Our sec­tion for be­gin­ners to the world of fish­keep­ing.

Practical Fishkeeping (UK) - - Welcome - WORDS: BOB MEHEN

It’s not that long ago that the only real choice of aquar­ium sub­strate was the colour of the gravel you were plan­ning on us­ing. This was largely due to the pre­ferred fil­tra­tion method which was ‘un­der­gravel’ fil­ters — ba­si­cally the whole sub­strate was your fil­ter and to best achieve this, rel­a­tively coarse gravel was needed.


Prob­a­bly the most pop­u­lar al­ter­na­tive to gravel, sand can give a lovely, nat­u­ral look and many fish will en­joy dig­ging around in it for food, or even bury­ing them­selves un­der it. The colour range is typ­i­cally more lim­ited, but nat­u­ral white, golden and even black sands are avail­able. Es­pe­cially fine sands can be sucked into ex­ter­nal fil­ters, po­ten­tially caus­ing dam­age to their im­pellers, so be sure to site the in­take a lit­tle higher to pre­vent this. Like fine gravel it can be­come com­pacted, so dili­gent main­te­nance is es­sen­tial.


Yes, it’s still pop­u­lar and makes an ex­cel­lent choice for many aquar­i­ums. The range has ex­panded hugely and offers all sorts of choices in terms of size and colour. You can get ev­ery­thing from the classic ‘Dorset pea-shin­gle’ (a se­lec­tion of rounded, nat­u­rally coloured gran­ules with sizes typ­i­cally from 1cm to 1mm) to bright, ar­ti­fi­cially coloured sub­strates, graded to a uni­form size and avail­able in a lit­eral rain­bow. Fine sizes can com­pact while larger, coarse types can be­come clogged — us­ing a gravel cleaner when do­ing your wa­ter changes will help pre­vent this hap­pen­ing.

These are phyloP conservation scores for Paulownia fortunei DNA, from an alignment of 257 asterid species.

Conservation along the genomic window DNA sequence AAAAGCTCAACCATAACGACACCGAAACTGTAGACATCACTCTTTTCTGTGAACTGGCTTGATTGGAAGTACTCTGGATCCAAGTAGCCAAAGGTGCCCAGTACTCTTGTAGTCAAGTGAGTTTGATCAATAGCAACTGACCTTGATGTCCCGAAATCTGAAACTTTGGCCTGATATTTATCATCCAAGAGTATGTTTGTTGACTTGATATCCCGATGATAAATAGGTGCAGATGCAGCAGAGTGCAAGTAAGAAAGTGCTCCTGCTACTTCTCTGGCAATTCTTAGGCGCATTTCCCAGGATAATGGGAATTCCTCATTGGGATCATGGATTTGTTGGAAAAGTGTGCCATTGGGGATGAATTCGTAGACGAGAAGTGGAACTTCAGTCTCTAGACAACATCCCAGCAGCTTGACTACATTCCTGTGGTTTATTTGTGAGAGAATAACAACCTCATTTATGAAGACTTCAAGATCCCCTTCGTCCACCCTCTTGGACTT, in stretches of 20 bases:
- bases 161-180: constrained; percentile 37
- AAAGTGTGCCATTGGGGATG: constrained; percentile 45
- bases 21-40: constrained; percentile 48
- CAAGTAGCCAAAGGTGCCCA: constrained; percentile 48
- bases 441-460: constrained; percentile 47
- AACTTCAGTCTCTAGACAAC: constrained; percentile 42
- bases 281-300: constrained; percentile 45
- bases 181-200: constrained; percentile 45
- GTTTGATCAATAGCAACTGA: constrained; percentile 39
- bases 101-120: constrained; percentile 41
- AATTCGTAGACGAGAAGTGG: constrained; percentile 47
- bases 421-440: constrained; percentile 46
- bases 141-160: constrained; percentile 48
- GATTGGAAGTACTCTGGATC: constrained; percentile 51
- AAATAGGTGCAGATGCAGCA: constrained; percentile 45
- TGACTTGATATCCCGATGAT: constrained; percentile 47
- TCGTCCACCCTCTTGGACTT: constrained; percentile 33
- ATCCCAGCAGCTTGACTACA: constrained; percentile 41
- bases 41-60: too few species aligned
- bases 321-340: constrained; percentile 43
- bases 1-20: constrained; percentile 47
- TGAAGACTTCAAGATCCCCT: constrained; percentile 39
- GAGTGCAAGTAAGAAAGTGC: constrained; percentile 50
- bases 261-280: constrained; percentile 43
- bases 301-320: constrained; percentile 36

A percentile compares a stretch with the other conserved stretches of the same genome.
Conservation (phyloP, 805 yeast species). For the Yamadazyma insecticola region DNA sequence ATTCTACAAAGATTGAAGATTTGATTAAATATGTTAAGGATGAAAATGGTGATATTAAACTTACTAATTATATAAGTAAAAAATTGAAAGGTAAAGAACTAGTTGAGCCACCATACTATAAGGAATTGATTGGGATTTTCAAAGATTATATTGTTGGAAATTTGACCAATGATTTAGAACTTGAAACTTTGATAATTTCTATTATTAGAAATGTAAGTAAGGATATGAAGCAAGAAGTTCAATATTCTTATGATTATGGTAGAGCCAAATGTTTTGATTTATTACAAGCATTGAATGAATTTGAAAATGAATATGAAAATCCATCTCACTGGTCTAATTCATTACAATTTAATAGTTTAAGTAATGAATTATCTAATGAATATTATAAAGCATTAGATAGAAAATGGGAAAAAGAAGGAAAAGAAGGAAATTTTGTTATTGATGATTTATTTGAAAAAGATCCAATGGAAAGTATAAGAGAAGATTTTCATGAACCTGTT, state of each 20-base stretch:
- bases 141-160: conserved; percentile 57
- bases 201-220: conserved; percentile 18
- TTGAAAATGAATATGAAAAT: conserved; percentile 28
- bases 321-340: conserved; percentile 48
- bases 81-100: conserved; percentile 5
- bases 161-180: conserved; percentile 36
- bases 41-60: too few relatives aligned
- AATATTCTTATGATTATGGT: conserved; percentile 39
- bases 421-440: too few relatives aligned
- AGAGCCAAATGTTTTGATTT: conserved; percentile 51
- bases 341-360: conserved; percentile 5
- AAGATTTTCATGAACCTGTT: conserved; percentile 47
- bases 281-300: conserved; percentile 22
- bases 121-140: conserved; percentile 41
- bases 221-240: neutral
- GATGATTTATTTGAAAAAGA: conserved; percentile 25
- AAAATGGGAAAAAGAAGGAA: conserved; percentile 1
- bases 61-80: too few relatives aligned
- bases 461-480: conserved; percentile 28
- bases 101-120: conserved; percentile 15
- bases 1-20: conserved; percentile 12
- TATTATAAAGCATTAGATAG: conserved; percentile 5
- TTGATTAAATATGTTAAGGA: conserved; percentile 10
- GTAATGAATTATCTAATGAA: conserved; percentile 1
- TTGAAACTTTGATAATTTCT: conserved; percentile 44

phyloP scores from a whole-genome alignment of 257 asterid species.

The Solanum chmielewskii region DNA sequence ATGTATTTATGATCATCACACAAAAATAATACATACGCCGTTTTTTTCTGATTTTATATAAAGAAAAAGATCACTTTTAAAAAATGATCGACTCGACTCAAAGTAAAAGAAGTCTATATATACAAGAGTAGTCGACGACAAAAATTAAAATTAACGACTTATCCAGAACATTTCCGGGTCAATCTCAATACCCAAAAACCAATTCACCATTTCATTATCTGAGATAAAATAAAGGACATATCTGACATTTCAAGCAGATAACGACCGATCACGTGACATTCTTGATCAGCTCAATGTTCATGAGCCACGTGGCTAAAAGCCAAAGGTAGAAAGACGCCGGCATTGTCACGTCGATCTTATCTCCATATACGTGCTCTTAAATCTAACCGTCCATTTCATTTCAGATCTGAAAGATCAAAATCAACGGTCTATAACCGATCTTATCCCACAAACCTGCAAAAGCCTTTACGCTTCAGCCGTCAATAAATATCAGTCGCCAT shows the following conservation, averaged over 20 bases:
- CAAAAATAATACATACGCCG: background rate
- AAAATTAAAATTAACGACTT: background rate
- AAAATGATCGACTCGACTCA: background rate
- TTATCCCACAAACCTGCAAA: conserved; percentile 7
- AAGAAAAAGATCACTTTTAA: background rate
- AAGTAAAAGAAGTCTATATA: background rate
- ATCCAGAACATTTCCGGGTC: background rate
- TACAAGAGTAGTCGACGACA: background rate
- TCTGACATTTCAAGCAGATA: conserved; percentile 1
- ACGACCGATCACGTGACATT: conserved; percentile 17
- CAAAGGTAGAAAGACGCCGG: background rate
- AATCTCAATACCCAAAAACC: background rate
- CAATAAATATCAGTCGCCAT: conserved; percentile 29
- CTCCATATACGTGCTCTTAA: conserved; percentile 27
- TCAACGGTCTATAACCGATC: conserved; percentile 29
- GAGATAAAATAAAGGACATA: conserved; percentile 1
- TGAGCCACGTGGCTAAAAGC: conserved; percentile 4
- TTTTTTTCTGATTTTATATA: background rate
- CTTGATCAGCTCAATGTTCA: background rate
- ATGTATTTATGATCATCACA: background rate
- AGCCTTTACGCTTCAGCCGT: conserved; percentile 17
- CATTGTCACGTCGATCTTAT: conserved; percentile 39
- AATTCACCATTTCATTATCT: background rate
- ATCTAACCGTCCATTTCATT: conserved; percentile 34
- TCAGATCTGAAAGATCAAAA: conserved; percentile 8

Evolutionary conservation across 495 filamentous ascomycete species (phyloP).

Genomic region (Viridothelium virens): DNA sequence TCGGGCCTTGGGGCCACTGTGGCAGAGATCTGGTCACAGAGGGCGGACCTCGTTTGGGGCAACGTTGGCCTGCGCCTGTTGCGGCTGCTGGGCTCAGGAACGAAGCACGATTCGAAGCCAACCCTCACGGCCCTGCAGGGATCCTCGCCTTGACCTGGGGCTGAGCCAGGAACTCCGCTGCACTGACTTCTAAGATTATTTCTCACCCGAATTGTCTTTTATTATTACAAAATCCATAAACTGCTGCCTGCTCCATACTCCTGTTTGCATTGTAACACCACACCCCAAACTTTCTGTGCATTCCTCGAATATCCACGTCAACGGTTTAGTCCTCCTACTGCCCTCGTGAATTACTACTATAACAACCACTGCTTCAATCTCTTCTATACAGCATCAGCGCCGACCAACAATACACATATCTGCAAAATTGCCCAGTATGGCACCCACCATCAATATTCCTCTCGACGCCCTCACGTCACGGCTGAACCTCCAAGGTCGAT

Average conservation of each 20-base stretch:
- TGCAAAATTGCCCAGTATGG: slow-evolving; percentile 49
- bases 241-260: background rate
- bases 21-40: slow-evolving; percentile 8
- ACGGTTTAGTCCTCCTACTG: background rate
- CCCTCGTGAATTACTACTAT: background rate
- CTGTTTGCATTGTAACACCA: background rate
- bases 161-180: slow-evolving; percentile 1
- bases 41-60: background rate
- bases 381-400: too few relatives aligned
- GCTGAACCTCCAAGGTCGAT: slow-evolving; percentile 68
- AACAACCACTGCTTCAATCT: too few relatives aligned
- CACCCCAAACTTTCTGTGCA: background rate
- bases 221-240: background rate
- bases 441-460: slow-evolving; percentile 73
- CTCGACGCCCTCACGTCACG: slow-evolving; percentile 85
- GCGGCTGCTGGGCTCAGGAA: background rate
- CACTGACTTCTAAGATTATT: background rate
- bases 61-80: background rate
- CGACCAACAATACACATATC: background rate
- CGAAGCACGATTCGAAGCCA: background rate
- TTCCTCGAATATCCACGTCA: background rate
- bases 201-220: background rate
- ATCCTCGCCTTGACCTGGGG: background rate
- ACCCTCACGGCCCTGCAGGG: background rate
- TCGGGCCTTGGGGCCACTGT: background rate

While un­der­gravel fil­ters still ex­ist, (and can work very well if main­tained cor­rectly) they are sel­dom seen out­side fish shops and the boom in planted aquaria has led to an equiv­a­lent ex­plo­sion in va­ri­ety when it comes to what you choose to put on the floor of your fish tank.

Here are a few of the ba­sic op­tions.

Planted tank sub­strates

While you can suc­cess­fully grow many plants in plain gravel or sand, to achieve the lush growth you see in many of the beau­ti­ful ‘aquas­capes’ that jump out of the pages of PFK every month, you’ll need a spe­cial­ist planted tank sub­strate.

Th­ese typ­i­cally come in two va­ri­eties; com­plete sub­strates or base lay­ers.

Com­plete sub­strates are, as their name sug­gests, com­plete and are in­tended to be used alone. They are made to con­tain an op­ti­mum mix of nu­tri­ents com­bined with the per­fect grain size to pro­mote plant health and growth. They are avail­able in an in­creas­ingly large range of colours and sizes and are prob­a­bly the most ex­pen­sive sub­strate choice, but for good rea­son.

Base lay­ers are gen­er­ally a nu­tri­ent rich sub­strate in­tended to be put on the tank base, and then topped off with a cheaper, in­ert sub­strate like sand or gravel. Th­ese sub­strates are con­sid­er­ably cheaper to buy than the com­plete types, but the base and top lay­ers can end up get­ting mixed to­gether due to the ac­tions of dig­ging fish or dur­ing other aquar­ium main­te­nance.

Sand looks very nat­u­ral but needs reg­u­lar main­te­nance.

Planted com­mu­nity tank with a gravel sub­strate.

You’ll need a spe­cial­ist plant­ing sub­strate for a re­sult like this.

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